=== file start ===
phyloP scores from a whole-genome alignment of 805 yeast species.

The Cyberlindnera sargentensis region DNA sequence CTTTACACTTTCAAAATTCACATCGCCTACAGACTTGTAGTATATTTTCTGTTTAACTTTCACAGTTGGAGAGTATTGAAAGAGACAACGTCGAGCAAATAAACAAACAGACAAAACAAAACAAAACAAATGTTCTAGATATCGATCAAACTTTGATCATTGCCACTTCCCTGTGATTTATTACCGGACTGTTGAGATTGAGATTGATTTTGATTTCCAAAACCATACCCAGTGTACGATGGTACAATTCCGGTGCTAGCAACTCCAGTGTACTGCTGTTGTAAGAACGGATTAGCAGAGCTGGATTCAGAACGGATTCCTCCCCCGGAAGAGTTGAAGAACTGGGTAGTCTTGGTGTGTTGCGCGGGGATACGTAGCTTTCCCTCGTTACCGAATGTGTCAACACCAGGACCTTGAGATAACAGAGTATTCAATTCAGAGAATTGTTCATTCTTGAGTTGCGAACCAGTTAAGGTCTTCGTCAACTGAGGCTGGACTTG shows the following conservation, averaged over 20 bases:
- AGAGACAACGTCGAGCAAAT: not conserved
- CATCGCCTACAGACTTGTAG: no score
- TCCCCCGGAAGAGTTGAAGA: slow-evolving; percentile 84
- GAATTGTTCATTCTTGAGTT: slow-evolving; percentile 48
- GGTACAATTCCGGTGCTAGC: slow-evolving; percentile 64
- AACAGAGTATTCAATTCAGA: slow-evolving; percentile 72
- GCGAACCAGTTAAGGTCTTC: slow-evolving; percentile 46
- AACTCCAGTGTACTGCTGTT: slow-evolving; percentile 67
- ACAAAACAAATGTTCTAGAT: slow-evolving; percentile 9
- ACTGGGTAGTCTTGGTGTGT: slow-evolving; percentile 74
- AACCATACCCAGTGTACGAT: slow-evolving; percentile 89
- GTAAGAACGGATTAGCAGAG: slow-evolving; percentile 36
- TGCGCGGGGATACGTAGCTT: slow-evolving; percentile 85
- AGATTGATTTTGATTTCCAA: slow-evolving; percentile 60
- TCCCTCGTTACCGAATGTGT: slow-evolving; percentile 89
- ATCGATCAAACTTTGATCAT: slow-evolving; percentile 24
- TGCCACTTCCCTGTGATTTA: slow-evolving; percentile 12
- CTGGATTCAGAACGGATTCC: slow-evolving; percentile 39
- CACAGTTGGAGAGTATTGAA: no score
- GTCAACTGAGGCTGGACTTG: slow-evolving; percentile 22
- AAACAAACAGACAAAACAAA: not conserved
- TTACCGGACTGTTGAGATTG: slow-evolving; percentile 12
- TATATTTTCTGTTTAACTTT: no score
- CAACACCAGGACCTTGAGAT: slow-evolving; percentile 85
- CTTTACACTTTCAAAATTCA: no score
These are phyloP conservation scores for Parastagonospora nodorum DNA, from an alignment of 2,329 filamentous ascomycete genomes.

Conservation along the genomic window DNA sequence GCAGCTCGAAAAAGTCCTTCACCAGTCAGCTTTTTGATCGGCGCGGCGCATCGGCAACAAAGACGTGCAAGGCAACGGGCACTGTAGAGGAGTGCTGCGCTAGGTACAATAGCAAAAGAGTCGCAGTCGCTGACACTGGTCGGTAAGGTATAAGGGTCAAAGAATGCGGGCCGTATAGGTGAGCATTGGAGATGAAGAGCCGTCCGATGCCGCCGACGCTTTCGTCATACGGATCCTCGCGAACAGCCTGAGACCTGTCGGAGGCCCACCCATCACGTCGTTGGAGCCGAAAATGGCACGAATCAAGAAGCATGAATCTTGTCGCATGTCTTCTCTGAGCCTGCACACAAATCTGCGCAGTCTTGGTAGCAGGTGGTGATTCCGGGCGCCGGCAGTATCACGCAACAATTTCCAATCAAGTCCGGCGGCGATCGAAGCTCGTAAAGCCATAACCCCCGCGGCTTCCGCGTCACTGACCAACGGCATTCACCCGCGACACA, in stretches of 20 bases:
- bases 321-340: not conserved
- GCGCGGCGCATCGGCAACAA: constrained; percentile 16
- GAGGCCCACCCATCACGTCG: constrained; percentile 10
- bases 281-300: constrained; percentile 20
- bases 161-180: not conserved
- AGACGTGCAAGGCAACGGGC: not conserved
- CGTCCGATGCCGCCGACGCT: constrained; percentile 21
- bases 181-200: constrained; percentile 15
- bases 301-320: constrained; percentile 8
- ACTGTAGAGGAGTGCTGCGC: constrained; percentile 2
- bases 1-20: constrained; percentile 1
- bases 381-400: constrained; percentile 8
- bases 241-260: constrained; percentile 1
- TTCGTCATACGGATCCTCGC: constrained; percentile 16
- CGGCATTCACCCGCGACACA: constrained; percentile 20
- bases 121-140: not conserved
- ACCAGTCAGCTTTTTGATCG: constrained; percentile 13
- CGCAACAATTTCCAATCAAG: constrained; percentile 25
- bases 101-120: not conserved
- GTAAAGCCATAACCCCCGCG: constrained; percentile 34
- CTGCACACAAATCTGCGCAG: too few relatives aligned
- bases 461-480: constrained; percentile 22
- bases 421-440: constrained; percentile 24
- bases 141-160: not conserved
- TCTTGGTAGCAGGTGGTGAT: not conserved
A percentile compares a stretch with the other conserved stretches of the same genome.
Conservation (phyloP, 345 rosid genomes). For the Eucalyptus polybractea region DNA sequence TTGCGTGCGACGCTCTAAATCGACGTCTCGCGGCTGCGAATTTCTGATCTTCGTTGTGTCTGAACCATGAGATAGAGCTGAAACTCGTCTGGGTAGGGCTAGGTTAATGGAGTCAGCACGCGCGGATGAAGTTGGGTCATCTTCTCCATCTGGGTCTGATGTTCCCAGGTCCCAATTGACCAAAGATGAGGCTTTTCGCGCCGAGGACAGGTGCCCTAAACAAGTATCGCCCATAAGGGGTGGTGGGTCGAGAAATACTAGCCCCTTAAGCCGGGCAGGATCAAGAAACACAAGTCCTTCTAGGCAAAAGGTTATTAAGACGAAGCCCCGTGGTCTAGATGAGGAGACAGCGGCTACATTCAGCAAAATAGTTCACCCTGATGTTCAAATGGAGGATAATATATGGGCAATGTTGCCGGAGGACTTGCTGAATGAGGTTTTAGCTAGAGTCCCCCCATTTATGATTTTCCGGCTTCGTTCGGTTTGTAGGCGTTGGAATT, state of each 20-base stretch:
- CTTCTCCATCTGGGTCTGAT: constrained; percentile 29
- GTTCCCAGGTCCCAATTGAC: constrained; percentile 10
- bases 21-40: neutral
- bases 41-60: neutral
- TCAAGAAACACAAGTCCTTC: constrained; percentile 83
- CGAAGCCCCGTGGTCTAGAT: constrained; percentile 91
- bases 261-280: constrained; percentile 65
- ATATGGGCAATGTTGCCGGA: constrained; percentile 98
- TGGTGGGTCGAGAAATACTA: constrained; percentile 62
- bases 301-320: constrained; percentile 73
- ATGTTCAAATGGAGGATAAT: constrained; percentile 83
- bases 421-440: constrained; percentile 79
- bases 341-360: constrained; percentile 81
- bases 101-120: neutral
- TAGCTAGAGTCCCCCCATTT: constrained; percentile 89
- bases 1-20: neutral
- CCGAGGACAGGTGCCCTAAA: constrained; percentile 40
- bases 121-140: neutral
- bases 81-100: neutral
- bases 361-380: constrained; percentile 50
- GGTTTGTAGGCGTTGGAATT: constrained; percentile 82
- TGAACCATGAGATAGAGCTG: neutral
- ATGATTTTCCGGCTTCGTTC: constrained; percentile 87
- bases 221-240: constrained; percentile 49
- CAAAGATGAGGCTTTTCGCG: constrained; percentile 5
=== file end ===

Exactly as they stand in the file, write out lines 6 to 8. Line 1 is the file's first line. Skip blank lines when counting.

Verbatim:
- GAATTGTTCATTCTTGAGTT: slow-evolving; percentile 48
- GGTACAATTCCGGTGCTAGC: slow-evolving; percentile 64
- AACAGAGTATTCAATTCAGA: slow-evolving; percentile 72